Select all rows and paste into a new sheet. This is a habit of mine and it helps me trace any changes I’ve made between steps. You should now have 3,141 rows.

Now, we need to clean up the Estimated Age-adjusted Death Rate column. CartoDB will not recognize ranges like 6.1-8 and 10.1-12 as numbers and therefore won’t be able to build a choropleth map of the data.

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We need to decide how we will distribute this data. Notice the New York Times map has breaks at 4, 8, 12, 16 and 20. So, recognizing that this is an editorial decision, let’s begin replacing every instance of 0-2 with 2, 2.1-4 to 4, 4.1-6 with 6, and so on until >20 and replace that with 20.1. Use the Find & Replace function to semi-automate your process. Save the finished file. Download ours here.

Upload cleaned spreadsheet to CartoDB

Upload your cleaned spreadsheet to CartoDB using the Connect Dataset function. Notice the estimated_age_adjusted column is recognized as a number and not a string. That’s good.



Merge your drug data with county shapefiles

Now for the fun part. In the Data View of your drug overdose dataset in CartoDB, select the Edit menu and click Merge with dataset…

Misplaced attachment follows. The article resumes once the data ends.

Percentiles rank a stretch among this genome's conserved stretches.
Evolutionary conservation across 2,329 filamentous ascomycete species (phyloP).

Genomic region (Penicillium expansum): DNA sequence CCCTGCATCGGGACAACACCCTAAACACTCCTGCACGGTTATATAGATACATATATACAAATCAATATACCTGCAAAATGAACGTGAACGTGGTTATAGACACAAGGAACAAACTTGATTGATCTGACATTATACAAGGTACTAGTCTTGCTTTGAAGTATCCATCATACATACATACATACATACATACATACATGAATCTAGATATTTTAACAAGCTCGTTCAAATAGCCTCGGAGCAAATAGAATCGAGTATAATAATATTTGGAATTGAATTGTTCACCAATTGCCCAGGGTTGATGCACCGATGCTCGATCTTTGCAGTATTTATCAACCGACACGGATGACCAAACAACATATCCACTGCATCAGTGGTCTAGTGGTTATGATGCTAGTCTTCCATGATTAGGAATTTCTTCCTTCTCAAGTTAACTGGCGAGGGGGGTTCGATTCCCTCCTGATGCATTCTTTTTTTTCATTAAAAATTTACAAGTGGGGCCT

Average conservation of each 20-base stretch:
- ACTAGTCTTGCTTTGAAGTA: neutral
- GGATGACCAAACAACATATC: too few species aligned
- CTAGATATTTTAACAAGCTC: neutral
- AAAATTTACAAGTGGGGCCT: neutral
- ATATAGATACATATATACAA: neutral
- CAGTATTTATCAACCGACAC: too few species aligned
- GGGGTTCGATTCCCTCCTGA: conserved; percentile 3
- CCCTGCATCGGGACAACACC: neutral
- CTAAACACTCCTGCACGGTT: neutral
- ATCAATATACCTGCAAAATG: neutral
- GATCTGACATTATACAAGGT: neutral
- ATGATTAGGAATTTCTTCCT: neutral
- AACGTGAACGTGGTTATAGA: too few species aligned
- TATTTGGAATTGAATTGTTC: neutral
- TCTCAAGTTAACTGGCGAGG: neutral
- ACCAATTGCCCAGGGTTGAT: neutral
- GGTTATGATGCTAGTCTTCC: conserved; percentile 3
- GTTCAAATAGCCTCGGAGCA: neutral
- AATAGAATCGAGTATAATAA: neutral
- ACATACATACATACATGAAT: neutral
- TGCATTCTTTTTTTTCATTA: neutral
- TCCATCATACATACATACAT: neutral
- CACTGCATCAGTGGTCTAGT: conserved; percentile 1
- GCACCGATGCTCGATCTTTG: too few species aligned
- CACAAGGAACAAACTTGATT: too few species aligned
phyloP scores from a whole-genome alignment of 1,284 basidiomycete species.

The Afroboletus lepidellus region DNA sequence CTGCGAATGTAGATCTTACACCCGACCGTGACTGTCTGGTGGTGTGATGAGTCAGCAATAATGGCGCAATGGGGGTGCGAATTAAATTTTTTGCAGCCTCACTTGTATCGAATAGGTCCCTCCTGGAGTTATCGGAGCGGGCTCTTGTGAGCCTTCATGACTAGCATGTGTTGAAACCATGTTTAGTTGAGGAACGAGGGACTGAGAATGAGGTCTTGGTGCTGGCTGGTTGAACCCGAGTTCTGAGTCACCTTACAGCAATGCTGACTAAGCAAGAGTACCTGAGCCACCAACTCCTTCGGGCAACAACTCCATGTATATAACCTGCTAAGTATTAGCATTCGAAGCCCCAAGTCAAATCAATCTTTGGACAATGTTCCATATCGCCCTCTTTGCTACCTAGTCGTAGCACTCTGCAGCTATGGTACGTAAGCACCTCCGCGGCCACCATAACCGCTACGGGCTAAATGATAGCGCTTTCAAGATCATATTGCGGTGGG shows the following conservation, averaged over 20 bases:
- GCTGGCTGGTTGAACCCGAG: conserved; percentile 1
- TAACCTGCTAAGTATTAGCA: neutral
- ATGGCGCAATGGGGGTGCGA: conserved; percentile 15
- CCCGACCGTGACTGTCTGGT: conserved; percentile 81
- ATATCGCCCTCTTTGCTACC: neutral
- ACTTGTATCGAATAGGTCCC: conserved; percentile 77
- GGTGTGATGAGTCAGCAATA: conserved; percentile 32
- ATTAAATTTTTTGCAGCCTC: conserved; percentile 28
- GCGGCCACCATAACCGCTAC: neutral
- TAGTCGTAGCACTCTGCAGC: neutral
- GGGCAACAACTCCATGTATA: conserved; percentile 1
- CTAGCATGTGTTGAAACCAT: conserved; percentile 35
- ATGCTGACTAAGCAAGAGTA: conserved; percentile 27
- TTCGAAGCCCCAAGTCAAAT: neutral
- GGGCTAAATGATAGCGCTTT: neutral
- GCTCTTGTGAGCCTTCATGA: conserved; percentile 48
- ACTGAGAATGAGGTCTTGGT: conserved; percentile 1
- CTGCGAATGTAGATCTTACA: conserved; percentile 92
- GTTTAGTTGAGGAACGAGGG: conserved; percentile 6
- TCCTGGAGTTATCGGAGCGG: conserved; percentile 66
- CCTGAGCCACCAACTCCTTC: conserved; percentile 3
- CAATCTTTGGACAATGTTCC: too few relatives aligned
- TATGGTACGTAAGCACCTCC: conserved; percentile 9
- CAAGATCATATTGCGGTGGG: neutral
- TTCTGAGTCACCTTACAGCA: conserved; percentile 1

Next, click Column join because we have FIPS codes to join the two datasets using a common column. The FIPS code will allow us to map all county drug overdose data with its corresponding county shapefile.


So in the next step, we want to merge the fips column from the drug overdose dataset to the fips column from the U.S. county shapefiles dataset.


Click Next Step, and make sure you’ve selected the_geom from your U.S. counties dataset in order to port over all information outlining the borders of each county. I have brought in all other columns from the U.S. counties dataset just to make sure I’m not leaving anything out. I may want to refer to ESRI’s county names over the ones used in my drug overdose dataset.



Finally, click Merge Datasets and you’ve successfully merged the data.




Design your county level map

If you click Map View from your merged dataset, CartoDB will begin analyzing your data and suggesting maps for you.


Click Show if you’d like to see CartoDB’s suggestions.



To design a choropleth map, select Choropleth on estimated_age_adjust column from CartoDB’s suggestions menu or go to the wizards tab and select Choropleth.



CartoDB has several distributions to choose from in the Buckets function as well as various preselected color palettes in the Color Ramp function.